Although our major effort in transcriptional profiling was concerned with the study of GlcN supplementation (see below), we also carried out a briefer profiling of the fks1 strain and compared our results with those reported in other publications (Table (Table2).2). Jung and Levin (24) used miniarray filters to compare expression profiles of 6,144 ORFs encoded by the yeast genome in response to the cell wall integrity pathway. Rather than using a cell wall mutation to create stress conditions, they compared wild type cells with cells bearing a gain-of-function allele of MKK1, which encodes a key-enzyme in the cell wall integrity pathway (1, 30) (see Discussion). Terashima et al. (50) used high-density gene microarrays to identify up-regulation of genes in the fks1 strain. They then fused the 800 bp of the 5′ noncoding region from each gene to E. coli lacZ, introduced plasmids containing these constructs into wild-type cells and fks1 mutant cells, and monitored β-galactosidase expression in the two strains. In addition, Hughes et al. (23) constructed a reference database (Hughes compendium) in which they analyzed the global-genome responses to 300 different mutations and chemical treatments. This set of data (available at http://www.transcriptome.ens.fr/ymgv) was especially relevant to our studies, because the analysis was performed with Research Genetics strains and Affymetrix chips.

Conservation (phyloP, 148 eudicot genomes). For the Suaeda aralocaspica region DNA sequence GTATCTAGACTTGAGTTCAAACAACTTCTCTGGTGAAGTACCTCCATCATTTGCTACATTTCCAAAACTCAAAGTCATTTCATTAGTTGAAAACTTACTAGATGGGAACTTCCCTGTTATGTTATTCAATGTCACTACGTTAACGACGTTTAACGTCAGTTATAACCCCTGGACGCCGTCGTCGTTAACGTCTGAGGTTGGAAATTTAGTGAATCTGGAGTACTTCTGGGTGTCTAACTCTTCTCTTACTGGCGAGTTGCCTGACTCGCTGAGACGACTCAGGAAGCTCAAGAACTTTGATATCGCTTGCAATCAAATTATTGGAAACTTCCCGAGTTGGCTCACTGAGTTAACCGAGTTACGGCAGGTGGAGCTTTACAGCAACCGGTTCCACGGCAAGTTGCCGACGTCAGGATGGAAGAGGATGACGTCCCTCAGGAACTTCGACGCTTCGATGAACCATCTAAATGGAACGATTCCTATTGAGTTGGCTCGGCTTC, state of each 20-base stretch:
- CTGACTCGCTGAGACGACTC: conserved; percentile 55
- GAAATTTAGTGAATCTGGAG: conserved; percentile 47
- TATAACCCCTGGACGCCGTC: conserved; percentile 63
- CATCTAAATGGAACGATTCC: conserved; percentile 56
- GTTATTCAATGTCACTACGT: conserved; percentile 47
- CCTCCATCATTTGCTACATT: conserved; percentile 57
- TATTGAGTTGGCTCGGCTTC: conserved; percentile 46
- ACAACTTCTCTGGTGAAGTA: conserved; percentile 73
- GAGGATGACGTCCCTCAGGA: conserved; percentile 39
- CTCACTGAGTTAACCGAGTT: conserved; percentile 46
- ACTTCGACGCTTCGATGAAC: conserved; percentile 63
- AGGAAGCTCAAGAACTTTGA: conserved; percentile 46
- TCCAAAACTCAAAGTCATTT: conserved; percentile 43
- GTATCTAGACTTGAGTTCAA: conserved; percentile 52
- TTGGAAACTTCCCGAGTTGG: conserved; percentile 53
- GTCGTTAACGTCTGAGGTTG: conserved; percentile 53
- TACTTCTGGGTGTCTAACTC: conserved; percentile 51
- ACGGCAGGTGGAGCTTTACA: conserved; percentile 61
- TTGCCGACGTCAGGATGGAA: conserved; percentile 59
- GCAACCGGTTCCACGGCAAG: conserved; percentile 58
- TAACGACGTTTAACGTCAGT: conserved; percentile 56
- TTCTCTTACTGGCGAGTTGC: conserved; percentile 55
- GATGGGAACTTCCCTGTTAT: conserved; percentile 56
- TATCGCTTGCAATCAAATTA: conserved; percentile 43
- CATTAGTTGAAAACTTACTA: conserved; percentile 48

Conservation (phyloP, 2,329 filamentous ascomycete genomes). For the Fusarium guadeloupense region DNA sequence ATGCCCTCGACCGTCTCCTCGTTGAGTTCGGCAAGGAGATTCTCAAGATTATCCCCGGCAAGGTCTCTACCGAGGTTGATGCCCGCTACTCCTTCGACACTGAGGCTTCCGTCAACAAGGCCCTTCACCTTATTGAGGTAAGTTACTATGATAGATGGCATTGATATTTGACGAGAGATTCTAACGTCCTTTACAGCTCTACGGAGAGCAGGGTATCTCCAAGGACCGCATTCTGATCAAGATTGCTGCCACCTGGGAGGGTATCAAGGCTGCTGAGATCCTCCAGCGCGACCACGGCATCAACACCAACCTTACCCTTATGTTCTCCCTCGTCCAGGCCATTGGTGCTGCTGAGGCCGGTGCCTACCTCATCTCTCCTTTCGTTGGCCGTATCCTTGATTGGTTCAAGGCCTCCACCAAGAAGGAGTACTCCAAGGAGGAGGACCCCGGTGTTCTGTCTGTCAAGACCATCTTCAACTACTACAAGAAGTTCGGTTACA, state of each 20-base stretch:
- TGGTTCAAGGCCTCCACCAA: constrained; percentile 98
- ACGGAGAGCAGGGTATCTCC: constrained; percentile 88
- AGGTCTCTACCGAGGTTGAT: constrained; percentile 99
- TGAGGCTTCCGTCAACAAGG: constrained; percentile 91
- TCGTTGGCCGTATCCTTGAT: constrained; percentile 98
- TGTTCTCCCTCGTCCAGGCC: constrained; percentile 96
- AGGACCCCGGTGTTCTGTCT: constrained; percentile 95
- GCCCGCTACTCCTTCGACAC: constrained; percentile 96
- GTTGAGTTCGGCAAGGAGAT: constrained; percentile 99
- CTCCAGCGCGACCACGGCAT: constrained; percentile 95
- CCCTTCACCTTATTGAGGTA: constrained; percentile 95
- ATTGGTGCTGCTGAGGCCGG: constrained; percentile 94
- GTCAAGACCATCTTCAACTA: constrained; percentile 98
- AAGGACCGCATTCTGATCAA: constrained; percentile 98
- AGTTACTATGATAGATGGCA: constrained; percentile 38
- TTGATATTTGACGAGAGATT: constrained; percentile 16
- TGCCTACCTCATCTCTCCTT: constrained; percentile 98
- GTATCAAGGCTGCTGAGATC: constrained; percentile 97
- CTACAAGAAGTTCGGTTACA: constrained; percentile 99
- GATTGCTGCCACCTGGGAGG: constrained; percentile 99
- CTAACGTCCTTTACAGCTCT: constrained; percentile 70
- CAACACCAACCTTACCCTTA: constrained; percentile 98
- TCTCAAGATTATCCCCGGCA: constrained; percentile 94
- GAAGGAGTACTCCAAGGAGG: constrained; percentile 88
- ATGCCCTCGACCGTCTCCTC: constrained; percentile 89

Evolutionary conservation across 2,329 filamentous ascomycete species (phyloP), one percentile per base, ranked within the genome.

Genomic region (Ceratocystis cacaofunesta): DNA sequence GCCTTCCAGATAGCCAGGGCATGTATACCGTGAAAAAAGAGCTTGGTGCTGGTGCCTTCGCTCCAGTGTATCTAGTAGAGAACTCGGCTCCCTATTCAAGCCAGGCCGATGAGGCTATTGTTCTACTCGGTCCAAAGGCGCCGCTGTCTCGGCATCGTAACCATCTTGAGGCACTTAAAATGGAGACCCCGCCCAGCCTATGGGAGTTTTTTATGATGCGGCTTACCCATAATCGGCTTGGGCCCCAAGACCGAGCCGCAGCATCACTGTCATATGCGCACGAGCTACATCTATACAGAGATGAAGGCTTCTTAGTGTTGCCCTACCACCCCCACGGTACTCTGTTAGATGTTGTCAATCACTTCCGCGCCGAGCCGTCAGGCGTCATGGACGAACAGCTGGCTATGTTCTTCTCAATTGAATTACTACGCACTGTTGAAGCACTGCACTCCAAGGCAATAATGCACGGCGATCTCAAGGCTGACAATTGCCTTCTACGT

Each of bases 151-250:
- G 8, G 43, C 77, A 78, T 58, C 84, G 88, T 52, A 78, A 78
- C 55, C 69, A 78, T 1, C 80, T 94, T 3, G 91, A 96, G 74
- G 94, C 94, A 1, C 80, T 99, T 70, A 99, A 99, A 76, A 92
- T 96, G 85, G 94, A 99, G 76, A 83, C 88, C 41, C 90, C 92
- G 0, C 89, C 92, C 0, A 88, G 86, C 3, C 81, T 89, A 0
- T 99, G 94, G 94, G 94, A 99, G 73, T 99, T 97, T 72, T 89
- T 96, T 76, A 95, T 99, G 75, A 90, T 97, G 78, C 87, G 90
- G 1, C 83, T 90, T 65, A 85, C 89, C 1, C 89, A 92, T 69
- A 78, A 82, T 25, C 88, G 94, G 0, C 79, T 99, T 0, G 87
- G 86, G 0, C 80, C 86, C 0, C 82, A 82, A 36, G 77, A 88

The most noticeable effect in our studies and those of others (24, 49) is the strong induction of cell wall integrity genes, which either are directly induced by the stress-related transcription factor Rlm1p (PIR3, YLR194C, CRH1, CWP1, CHS3, CHS7, YKL161C, SLT2, PTP2, PRM5, and PST1), have a putative Rlm1p binding site(s) (YPS3, KTR2, DFG5, YAL053W, YBR071W, BOP1, and GFA1), or are transcriptionally coregulated with other proteins involved in aging, the cell cycle, the cell wall, the cytoskeleton, glycolysis, or endocytosis (SRL3, AFR1, PRY2, and MCH5) (YPD Database) (Table (Table2).2). RLM1 itself is also activated in our studies. Although details differ, probably as a result of the very different methodologies used, the above studies give similar pictures (Table (Table2).2). All studies show a strong induction of genes for cell wall proteins such as PIR3, CRH1, CWP1, and YLR194C. Our study, that of Terashima et al. (50), and the Hughes compendium (23) also show very strong induction of YPS3, which encodes a GPI-anchored aspartyl protease and, to a lesser extent, induction of the related gene YPS6. All studies also demonstrate the expected induction of the alternative glucan synthase gene FKS2 and chitin synthase genes. It is interesting that both CHS3 and CHS7 are induced in the fks1 strain. Chs7p has been shown to be responsible for the export of Chs3p from the endoplasmic reticulum, and increased Chs3p levels at the cell surface require induction of both genes (51). Our results and those of Terashima et al. (50) also show induction of KTR2, a mannosyltransferase gene associated with stress and pseudohyphal growth (34). Among the interesting genes in this “other proteins” category are PST1, encoding another GPI-anchored cell wall protein, and PTP2, encoding a phosphatase which probably is involved in maintaining homeostasis in the cell wall integrity pathway (35). In addition, our data confirm the transcriptional up-regulation of GFA1, a key regulatory enzyme in the UDP-GlcNAc biosynthetic pathway (see below), in agreement with other reports (28, 50). Interestingly, treatment of cells with the α-factor pheromone for 120 min (Hughes compendium) similarly up-regulates most of the genes identified in Table Table2;2; only two genes (YBR071W and SVS1) are clearly down-regulated by pheromone treatment. This supports the idea that cell wall remodeling induced by pheromones may in fact occur partly in response to cell wall stress (25).